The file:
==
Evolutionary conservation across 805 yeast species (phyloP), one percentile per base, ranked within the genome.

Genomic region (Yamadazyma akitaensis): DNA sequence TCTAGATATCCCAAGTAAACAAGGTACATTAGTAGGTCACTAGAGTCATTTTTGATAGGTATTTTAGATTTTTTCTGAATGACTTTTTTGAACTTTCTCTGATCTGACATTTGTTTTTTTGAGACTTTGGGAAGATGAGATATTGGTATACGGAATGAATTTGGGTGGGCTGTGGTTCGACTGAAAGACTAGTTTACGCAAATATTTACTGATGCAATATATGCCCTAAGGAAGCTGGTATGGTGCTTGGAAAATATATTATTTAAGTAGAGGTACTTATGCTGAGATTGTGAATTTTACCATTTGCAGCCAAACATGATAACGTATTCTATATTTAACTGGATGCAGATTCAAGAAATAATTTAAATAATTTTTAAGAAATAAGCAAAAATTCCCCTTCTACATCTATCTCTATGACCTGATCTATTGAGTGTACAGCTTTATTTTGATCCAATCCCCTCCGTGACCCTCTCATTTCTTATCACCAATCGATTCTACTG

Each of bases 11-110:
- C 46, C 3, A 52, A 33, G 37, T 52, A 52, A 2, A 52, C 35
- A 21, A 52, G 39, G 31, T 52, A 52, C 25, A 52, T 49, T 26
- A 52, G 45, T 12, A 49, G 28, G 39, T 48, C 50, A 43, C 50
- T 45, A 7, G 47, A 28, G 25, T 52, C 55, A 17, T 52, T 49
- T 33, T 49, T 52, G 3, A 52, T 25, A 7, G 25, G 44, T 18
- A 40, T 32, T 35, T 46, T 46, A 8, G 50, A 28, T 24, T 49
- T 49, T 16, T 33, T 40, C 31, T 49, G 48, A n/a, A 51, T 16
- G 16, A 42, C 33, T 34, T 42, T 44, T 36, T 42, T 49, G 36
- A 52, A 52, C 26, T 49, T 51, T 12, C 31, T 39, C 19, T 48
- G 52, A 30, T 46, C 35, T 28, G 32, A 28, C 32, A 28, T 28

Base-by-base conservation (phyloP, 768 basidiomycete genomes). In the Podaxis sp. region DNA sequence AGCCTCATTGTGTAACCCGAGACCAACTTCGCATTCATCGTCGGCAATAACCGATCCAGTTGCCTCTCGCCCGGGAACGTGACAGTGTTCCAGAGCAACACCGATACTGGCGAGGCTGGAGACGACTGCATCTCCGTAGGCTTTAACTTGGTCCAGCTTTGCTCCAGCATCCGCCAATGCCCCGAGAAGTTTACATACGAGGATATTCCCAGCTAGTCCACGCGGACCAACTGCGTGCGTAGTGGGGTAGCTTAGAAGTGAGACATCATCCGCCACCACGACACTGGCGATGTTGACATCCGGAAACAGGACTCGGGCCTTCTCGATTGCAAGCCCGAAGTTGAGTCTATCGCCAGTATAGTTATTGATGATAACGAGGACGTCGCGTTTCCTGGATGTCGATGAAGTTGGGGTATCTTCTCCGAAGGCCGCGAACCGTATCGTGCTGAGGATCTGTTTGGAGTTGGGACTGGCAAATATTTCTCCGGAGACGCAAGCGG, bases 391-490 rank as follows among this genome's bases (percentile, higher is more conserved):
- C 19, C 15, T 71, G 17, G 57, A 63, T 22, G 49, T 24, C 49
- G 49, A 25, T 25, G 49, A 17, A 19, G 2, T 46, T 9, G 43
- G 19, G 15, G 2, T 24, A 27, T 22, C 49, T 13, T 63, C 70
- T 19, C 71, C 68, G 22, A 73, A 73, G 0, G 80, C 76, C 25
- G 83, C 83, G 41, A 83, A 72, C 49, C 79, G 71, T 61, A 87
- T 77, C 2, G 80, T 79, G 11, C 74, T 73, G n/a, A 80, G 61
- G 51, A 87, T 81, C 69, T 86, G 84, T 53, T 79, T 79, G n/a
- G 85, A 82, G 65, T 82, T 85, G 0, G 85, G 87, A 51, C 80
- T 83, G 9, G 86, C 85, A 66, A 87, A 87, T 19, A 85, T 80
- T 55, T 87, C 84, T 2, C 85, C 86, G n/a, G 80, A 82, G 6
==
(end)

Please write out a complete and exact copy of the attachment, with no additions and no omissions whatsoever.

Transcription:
Evolutionary conservation across 805 yeast species (phyloP), one percentile per base, ranked within the genome.

Genomic region (Yamadazyma akitaensis): DNA sequence TCTAGATATCCCAAGTAAACAAGGTACATTAGTAGGTCACTAGAGTCATTTTTGATAGGTATTTTAGATTTTTTCTGAATGACTTTTTTGAACTTTCTCTGATCTGACATTTGTTTTTTTGAGACTTTGGGAAGATGAGATATTGGTATACGGAATGAATTTGGGTGGGCTGTGGTTCGACTGAAAGACTAGTTTACGCAAATATTTACTGATGCAATATATGCCCTAAGGAAGCTGGTATGGTGCTTGGAAAATATATTATTTAAGTAGAGGTACTTATGCTGAGATTGTGAATTTTACCATTTGCAGCCAAACATGATAACGTATTCTATATTTAACTGGATGCAGATTCAAGAAATAATTTAAATAATTTTTAAGAAATAAGCAAAAATTCCCCTTCTACATCTATCTCTATGACCTGATCTATTGAGTGTACAGCTTTATTTTGATCCAATCCCCTCCGTGACCCTCTCATTTCTTATCACCAATCGATTCTACTG

Each of bases 11-110:
- C 46, C 3, A 52, A 33, G 37, T 52, A 52, A 2, A 52, C 35
- A 21, A 52, G 39, G 31, T 52, A 52, C 25, A 52, T 49, T 26
- A 52, G 45, T 12, A 49, G 28, G 39, T 48, C 50, A 43, C 50
- T 45, A 7, G 47, A 28, G 25, T 52, C 55, A 17, T 52, T 49
- T 33, T 49, T 52, G 3, A 52, T 25, A 7, G 25, G 44, T 18
- A 40, T 32, T 35, T 46, T 46, A 8, G 50, A 28, T 24, T 49
- T 49, T 16, T 33, T 40, C 31, T 49, G 48, A n/a, A 51, T 16
- G 16, A 42, C 33, T 34, T 42, T 44, T 36, T 42, T 49, G 36
- A 52, A 52, C 26, T 49, T 51, T 12, C 31, T 39, C 19, T 48
- G 52, A 30, T 46, C 35, T 28, G 32, A 28, C 32, A 28, T 28

Base-by-base conservation (phyloP, 768 basidiomycete genomes). In the Podaxis sp. region DNA sequence AGCCTCATTGTGTAACCCGAGACCAACTTCGCATTCATCGTCGGCAATAACCGATCCAGTTGCCTCTCGCCCGGGAACGTGACAGTGTTCCAGAGCAACACCGATACTGGCGAGGCTGGAGACGACTGCATCTCCGTAGGCTTTAACTTGGTCCAGCTTTGCTCCAGCATCCGCCAATGCCCCGAGAAGTTTACATACGAGGATATTCCCAGCTAGTCCACGCGGACCAACTGCGTGCGTAGTGGGGTAGCTTAGAAGTGAGACATCATCCGCCACCACGACACTGGCGATGTTGACATCCGGAAACAGGACTCGGGCCTTCTCGATTGCAAGCCCGAAGTTGAGTCTATCGCCAGTATAGTTATTGATGATAACGAGGACGTCGCGTTTCCTGGATGTCGATGAAGTTGGGGTATCTTCTCCGAAGGCCGCGAACCGTATCGTGCTGAGGATCTGTTTGGAGTTGGGACTGGCAAATATTTCTCCGGAGACGCAAGCGG, bases 391-490 rank as follows among this genome's bases (percentile, higher is more conserved):
- C 19, C 15, T 71, G 17, G 57, A 63, T 22, G 49, T 24, C 49
- G 49, A 25, T 25, G 49, A 17, A 19, G 2, T 46, T 9, G 43
- G 19, G 15, G 2, T 24, A 27, T 22, C 49, T 13, T 63, C 70
- T 19, C 71, C 68, G 22, A 73, A 73, G 0, G 80, C 76, C 25
- G 83, C 83, G 41, A 83, A 72, C 49, C 79, G 71, T 61, A 87
- T 77, C 2, G 80, T 79, G 11, C 74, T 73, G n/a, A 80, G 61
- G 51, A 87, T 81, C 69, T 86, G 84, T 53, T 79, T 79, G n/a
- G 85, A 82, G 65, T 82, T 85, G 0, G 85, G 87, A 51, C 80
- T 83, G 9, G 86, C 85, A 66, A 87, A 87, T 19, A 85, T 80
- T 55, T 87, C 84, T 2, C 85, C 86, G n/a, G 80, A 82, G 6